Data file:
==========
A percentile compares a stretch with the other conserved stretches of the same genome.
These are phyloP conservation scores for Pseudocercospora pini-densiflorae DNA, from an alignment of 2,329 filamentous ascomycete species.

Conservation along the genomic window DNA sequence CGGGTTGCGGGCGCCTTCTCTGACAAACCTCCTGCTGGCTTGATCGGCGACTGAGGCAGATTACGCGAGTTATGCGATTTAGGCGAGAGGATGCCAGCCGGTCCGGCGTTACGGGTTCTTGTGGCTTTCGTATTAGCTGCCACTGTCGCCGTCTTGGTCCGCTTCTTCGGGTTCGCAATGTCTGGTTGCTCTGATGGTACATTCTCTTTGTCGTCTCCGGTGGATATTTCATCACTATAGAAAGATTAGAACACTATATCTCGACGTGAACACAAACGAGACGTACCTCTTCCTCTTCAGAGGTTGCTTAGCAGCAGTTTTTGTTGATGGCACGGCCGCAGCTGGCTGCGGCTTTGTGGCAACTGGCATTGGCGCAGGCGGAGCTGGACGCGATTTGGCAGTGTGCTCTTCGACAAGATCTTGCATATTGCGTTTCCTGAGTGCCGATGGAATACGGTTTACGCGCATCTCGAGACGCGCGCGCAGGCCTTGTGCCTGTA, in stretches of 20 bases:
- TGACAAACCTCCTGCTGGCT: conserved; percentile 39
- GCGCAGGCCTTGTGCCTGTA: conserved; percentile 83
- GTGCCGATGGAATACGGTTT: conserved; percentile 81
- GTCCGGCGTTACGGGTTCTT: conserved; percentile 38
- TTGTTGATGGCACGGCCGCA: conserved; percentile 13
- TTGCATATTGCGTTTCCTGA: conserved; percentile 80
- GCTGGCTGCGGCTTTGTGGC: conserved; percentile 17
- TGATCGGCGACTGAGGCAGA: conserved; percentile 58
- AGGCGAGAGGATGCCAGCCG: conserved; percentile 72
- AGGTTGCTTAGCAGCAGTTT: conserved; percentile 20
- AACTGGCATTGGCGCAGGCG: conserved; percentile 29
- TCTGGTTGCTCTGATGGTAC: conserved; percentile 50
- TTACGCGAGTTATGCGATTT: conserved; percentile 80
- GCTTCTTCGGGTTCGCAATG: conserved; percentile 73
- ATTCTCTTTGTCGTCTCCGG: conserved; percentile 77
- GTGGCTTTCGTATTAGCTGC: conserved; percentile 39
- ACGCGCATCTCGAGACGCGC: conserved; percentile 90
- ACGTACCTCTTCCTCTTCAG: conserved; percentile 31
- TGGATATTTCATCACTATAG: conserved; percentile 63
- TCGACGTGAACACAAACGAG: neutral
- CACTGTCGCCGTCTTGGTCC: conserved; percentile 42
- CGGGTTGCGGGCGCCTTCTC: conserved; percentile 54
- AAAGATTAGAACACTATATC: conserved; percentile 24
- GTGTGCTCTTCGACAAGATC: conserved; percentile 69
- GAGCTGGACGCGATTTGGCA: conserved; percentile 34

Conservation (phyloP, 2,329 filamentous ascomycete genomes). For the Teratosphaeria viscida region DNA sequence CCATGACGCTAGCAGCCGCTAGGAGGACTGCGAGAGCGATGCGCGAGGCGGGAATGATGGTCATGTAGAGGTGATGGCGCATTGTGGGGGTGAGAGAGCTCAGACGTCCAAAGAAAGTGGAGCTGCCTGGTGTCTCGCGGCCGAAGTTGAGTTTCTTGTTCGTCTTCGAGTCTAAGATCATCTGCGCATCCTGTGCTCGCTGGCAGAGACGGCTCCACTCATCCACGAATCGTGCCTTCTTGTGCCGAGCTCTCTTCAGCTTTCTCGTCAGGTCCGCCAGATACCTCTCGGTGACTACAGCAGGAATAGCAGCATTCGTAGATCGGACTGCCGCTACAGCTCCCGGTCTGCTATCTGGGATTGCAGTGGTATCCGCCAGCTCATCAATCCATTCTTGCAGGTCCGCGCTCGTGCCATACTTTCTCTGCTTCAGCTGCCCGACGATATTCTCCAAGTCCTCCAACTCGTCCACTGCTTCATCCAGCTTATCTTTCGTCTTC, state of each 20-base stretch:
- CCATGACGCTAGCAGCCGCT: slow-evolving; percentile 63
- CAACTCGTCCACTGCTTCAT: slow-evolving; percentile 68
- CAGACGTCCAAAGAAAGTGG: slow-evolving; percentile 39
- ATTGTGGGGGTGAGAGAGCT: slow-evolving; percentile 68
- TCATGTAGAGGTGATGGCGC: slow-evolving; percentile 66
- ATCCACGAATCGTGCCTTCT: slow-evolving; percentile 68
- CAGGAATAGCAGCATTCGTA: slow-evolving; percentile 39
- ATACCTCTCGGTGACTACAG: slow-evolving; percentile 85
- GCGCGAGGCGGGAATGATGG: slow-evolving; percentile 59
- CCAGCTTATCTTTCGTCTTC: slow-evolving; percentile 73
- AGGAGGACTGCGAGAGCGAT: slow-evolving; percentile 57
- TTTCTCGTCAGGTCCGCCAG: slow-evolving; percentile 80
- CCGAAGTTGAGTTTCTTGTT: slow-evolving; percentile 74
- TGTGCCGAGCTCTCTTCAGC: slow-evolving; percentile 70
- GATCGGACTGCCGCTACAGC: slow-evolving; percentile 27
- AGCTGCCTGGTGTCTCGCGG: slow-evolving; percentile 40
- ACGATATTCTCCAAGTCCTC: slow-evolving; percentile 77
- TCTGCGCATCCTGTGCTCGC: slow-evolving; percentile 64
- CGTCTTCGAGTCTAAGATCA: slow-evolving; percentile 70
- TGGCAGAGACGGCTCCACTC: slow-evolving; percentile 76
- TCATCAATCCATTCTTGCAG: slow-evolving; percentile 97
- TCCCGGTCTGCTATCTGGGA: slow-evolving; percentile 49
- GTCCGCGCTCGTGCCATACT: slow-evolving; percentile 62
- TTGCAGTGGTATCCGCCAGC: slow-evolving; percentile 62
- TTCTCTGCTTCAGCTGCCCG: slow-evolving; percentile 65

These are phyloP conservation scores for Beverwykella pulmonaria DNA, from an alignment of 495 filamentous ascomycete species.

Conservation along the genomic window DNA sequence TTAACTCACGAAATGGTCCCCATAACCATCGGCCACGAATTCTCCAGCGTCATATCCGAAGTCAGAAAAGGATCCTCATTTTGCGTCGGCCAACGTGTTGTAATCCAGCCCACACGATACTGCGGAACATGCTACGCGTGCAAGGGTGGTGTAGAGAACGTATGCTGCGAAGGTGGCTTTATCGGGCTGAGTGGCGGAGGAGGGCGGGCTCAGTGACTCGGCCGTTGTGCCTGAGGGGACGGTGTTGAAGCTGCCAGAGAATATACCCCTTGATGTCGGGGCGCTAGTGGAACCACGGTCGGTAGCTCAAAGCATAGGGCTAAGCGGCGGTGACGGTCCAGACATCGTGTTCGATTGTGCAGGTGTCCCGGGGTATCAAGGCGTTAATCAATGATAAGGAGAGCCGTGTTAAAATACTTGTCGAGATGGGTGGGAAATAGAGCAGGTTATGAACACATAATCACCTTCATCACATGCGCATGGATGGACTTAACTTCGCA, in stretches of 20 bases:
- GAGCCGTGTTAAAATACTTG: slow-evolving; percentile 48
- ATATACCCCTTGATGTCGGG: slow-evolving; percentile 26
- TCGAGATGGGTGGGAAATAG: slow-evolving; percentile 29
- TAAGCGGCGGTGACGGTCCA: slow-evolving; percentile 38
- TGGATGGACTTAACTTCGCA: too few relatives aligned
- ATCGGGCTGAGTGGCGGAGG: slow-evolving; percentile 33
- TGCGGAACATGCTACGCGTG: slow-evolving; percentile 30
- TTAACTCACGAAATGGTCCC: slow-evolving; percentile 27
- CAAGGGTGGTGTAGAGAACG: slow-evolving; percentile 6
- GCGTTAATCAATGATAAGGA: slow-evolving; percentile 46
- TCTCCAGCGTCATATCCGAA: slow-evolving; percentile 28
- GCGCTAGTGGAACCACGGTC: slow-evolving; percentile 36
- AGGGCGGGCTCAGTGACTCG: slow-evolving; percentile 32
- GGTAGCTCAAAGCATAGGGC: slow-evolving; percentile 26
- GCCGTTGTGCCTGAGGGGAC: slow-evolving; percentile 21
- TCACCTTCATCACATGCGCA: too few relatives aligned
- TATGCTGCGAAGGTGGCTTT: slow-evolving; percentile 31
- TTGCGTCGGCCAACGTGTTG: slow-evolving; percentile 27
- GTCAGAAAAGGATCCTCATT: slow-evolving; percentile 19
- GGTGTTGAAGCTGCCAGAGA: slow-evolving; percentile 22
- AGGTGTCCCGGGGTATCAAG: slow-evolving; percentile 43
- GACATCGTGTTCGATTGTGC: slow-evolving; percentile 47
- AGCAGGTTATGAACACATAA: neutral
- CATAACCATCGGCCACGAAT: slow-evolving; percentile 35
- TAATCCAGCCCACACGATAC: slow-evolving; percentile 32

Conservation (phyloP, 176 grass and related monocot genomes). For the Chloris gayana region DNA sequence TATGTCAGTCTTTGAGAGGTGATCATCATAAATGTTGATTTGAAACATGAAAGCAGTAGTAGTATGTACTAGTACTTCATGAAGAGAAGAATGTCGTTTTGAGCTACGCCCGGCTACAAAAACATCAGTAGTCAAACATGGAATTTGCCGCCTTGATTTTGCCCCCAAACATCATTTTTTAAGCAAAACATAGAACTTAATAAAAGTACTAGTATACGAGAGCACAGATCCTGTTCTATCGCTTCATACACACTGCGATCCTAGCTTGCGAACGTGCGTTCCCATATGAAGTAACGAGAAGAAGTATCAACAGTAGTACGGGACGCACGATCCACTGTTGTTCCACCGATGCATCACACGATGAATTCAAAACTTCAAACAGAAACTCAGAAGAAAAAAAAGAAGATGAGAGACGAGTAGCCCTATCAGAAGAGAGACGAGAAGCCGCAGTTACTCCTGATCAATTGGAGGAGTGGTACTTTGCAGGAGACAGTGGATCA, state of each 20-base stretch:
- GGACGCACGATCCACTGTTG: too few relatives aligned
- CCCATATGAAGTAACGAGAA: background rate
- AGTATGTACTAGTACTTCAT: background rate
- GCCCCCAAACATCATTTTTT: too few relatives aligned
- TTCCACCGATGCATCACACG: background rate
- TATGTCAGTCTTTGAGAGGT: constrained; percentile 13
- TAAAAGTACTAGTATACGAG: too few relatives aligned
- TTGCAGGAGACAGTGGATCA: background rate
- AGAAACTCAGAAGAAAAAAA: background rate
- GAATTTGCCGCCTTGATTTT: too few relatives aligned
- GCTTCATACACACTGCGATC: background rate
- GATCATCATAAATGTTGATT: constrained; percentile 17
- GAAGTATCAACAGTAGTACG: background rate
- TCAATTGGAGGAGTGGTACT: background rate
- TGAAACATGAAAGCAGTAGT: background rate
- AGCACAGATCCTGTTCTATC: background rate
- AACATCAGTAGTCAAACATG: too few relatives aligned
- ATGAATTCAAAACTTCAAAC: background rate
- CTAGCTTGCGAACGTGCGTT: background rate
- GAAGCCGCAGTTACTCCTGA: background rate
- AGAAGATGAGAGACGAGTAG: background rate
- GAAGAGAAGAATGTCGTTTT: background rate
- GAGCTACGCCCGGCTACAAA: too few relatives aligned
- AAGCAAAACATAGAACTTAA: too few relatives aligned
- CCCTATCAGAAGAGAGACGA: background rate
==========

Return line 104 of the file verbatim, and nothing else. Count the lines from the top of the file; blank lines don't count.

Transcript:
- GAAGAGAAGAATGTCGTTTT: background rate